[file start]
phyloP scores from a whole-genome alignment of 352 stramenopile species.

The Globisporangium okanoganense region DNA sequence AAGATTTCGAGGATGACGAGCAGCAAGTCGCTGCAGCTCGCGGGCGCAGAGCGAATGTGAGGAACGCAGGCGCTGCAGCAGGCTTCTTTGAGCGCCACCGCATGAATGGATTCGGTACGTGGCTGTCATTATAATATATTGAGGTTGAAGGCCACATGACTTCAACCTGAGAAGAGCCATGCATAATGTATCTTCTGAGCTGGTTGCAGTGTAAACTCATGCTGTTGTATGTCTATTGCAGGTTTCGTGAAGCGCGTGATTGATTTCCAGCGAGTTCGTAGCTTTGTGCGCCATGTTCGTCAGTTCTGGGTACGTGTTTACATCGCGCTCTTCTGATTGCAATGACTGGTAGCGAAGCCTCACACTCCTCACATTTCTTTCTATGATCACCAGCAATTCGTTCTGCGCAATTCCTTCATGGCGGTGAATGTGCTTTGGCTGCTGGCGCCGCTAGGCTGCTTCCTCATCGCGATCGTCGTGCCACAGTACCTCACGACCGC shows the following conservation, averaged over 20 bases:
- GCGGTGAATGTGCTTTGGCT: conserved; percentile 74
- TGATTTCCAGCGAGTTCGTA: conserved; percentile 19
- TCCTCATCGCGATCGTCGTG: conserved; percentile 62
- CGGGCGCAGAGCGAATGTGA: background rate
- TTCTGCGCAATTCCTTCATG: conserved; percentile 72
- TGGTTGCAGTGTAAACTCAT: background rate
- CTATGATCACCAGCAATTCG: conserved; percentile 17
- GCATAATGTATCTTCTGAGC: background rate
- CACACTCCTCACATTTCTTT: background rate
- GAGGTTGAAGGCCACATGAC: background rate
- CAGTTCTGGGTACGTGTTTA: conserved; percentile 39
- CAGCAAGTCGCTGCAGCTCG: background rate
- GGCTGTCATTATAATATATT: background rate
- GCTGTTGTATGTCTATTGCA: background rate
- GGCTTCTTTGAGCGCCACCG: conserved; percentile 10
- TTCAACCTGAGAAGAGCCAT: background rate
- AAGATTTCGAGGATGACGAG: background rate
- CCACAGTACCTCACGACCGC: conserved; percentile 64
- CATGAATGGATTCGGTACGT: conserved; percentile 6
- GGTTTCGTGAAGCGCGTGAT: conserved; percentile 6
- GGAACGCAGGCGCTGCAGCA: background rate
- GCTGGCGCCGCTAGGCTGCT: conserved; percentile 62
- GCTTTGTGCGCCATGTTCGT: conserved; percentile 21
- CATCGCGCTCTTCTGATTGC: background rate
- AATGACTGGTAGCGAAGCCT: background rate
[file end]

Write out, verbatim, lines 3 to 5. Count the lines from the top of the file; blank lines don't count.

- GCGGTGAATGTGCTTTGGCT: conserved; percentile 74
- TGATTTCCAGCGAGTTCGTA: conserved; percentile 19
- TCCTCATCGCGATCGTCGTG: conserved; percentile 62